Hanoi office market in Q1: No new supply recorded
The Hanoitimes - Due to the thin supply, rental continued to grow during the quarter.
Hanoi’s office market recorded no new supply in the first quarter (Q1) this year, JLL has said in a recent report.
|No new supply recorded in Hanoi’s office market in Q1/2020. Photo: Doanhnhansaigon|
In the quarter, Grade B sector remained the leading spot in the total supply, contributing approximately 66% to the market, with the largest amount located in Cau Giay district.
Regarding Grade A, Hoan Kiem district would still provide the most supply with the upcoming supplement from Capital Place in the second half of 2020. Ba Dinh district is likely to catch up in the supply amount.
The net absorption reached approximately 12,900 sq.m in Q1, a relatively good performance given the outbreak of the pandemic. However, the net absorption was mainly contributed by the on-going deals negotiated before the pandemic happened and mostly came from the newly completed ThaiHoldings Tower thanks to the building’s diverse requested sizes.
With this building, the Grade A submarket recorded higher net absorption than Grade B in the quarter.
|Total stocks and average rents in Hanoi’s office market in Q1/2020. Source: JLL Research|
Due to the tightened supply, rental continued to grow, said the report.
The average rent in Grade A&B inched up 0.6% on quarter and 5.8% on year, reaching US$17.9 per sq.m per month.
With supply constraint, many buildings were able to capitalize on the demand and adjusted their asking rents higher. Notably, in Q1, Grade A recorded higher rental growth than Grade B (Grade B rent was almost unchanged on quarter), while it was the other way round in previous quarters. This was because more limited supply and higher net absorption were recorded in Grade A than in Grade B this quarter.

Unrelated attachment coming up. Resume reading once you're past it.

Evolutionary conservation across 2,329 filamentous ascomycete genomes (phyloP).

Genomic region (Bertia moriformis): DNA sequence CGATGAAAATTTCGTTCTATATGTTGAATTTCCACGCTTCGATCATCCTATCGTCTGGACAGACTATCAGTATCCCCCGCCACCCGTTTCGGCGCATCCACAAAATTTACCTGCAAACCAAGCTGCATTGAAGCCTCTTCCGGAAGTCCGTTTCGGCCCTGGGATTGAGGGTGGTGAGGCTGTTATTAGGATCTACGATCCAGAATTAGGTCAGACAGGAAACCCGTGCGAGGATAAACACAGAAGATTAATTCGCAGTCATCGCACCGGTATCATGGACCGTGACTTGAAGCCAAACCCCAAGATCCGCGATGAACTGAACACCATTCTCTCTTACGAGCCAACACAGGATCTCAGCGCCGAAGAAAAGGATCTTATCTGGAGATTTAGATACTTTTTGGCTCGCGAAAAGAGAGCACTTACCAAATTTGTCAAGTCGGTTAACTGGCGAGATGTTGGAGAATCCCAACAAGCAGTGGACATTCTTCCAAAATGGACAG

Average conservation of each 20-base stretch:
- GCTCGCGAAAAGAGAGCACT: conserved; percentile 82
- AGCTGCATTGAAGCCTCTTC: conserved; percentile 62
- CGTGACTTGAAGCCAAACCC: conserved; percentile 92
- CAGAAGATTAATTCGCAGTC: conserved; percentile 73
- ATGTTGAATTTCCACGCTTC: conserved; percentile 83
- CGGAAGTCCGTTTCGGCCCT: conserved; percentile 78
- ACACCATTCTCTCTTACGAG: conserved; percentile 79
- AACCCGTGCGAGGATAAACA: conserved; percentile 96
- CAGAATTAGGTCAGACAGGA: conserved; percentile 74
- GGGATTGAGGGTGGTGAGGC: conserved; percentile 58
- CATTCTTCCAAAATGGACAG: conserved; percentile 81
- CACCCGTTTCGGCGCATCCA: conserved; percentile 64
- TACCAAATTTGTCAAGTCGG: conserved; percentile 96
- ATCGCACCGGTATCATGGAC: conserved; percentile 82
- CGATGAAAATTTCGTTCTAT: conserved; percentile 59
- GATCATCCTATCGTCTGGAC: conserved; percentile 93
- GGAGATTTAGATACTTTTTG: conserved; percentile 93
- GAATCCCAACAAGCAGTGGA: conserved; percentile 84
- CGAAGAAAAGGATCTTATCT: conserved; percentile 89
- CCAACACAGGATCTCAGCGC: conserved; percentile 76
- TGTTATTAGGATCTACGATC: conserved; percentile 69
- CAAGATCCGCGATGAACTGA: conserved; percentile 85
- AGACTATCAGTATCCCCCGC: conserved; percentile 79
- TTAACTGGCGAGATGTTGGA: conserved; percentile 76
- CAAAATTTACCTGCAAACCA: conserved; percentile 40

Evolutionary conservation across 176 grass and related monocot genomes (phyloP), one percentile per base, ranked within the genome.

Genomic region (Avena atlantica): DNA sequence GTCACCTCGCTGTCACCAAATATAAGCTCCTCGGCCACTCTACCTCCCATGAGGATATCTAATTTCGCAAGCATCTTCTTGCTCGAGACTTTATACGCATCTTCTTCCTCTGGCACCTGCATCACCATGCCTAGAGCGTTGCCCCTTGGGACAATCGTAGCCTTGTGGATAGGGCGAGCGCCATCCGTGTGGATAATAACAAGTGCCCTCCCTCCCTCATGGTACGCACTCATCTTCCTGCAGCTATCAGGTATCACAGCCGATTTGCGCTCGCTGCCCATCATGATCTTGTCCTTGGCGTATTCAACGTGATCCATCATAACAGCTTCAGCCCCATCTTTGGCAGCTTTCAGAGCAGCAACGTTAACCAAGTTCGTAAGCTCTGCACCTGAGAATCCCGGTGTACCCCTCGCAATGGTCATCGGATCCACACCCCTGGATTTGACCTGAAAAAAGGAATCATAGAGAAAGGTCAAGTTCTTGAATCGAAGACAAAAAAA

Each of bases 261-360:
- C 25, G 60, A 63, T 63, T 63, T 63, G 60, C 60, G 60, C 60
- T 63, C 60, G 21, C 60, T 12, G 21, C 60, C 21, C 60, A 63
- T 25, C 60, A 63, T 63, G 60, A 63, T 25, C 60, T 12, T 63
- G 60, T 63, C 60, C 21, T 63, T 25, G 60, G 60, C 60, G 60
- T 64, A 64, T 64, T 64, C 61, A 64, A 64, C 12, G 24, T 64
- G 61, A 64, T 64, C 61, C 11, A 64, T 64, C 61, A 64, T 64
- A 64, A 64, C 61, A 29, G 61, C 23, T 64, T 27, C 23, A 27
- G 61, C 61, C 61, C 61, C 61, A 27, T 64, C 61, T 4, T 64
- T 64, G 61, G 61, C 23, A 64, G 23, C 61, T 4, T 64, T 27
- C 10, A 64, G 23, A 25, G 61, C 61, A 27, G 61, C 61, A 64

According to JLL, Hanoi's office market although has yet to suffer much from the Covid-19, it is likely to do in upcoming periods due to the overall economic slowdown.
In tandem with the forecast lower economic growth for Vietnam and the world, the demand may be slightly weaker than previously predicted, since many companies will tighten their budget. As a result, landlords should consider flexible leasing strategies to attract and support their tenants.
The impact will likely be more obvious in Grade B than Grade A as the competition in Grade B is more intense with a larger supply, and tenants in this submarket also tend to be more sensitive to economic swing than Grade A.
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